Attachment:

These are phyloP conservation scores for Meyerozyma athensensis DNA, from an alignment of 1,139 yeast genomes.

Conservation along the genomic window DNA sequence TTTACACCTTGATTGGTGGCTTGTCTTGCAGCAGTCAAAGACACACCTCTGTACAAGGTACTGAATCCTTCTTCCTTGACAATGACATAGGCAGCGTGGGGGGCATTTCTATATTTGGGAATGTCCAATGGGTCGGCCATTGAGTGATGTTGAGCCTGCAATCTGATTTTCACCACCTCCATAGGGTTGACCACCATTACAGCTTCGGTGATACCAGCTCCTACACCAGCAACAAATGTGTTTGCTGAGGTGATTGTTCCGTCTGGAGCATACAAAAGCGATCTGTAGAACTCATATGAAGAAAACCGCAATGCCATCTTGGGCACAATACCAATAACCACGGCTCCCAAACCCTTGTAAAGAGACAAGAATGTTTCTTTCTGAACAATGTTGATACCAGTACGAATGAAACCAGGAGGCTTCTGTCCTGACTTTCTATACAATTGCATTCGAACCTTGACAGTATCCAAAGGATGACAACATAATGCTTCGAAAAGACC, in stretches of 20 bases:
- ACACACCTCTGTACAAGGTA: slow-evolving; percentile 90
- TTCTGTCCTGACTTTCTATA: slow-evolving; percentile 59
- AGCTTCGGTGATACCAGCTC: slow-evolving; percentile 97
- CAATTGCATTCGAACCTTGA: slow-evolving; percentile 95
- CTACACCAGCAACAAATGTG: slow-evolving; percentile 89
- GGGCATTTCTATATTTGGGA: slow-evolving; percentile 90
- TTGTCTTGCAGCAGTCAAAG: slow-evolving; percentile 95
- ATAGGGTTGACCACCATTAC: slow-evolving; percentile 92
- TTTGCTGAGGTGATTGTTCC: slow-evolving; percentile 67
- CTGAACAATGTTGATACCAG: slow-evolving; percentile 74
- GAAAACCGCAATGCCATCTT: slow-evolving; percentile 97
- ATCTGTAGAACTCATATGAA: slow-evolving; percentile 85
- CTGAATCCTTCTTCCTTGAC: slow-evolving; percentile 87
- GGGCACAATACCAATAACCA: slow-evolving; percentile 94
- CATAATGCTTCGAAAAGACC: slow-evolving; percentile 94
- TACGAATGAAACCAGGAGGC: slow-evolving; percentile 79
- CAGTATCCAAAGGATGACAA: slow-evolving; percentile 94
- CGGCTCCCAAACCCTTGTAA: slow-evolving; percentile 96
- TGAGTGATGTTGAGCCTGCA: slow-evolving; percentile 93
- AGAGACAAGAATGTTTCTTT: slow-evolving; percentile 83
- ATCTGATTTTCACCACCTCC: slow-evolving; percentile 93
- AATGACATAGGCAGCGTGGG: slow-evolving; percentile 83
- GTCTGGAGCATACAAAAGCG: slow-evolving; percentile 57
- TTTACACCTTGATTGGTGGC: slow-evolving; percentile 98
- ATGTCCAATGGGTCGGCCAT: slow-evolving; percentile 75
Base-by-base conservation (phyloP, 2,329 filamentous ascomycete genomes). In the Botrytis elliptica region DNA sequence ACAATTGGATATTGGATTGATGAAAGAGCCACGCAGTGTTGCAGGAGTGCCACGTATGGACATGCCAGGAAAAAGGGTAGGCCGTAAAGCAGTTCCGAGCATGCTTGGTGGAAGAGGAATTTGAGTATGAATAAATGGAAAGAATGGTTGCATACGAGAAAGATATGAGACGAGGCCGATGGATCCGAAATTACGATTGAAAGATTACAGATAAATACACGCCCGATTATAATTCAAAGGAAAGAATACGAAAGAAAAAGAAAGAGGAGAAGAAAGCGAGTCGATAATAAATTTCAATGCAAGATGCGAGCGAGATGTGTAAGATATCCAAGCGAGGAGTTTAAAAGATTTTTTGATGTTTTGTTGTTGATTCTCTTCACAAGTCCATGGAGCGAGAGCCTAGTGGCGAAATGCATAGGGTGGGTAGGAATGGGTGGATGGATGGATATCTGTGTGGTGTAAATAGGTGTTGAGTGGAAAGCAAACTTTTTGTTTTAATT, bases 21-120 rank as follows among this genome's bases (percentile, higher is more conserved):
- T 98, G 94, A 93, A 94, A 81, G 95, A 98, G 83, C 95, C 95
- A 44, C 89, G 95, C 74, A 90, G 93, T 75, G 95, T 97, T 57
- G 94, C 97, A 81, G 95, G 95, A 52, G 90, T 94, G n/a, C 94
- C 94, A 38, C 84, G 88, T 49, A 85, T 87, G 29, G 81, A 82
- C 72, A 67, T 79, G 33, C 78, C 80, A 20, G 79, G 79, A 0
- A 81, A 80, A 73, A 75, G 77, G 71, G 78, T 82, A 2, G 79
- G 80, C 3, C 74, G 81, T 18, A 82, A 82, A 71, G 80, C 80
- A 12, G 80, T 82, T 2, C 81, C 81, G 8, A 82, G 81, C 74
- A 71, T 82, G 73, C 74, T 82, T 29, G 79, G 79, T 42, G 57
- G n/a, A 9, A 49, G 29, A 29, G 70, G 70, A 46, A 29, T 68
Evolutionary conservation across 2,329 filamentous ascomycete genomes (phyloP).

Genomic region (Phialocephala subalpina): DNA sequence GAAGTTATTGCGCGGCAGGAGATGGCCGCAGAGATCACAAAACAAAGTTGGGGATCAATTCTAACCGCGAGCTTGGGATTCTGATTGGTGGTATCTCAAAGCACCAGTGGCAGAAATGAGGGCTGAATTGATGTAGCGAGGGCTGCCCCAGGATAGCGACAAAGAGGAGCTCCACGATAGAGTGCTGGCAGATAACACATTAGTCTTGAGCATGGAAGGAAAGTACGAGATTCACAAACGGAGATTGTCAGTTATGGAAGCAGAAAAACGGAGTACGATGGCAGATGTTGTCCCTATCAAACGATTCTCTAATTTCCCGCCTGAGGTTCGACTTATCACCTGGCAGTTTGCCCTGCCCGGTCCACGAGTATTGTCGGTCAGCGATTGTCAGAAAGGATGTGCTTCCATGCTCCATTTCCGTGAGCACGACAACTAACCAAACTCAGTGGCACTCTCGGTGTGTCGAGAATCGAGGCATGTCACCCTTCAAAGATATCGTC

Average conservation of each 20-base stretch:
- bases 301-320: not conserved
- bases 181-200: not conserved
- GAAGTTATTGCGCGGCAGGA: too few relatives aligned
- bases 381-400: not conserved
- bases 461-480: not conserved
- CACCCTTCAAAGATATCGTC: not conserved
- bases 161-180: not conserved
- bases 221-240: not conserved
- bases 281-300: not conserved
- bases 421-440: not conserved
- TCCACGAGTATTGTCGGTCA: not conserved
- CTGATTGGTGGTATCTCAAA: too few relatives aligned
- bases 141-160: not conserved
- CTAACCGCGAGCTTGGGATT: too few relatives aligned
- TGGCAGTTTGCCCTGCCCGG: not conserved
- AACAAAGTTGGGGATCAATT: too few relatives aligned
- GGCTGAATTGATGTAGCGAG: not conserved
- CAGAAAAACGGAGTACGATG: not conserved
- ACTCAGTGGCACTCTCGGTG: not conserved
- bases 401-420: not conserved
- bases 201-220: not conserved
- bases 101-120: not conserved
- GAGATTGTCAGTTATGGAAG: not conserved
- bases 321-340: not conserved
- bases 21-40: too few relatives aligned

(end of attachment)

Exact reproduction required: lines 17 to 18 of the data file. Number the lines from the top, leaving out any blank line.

- CATAATGCTTCGAAAAGACC: slow-evolving; percentile 94
- TACGAATGAAACCAGGAGGC: slow-evolving; percentile 79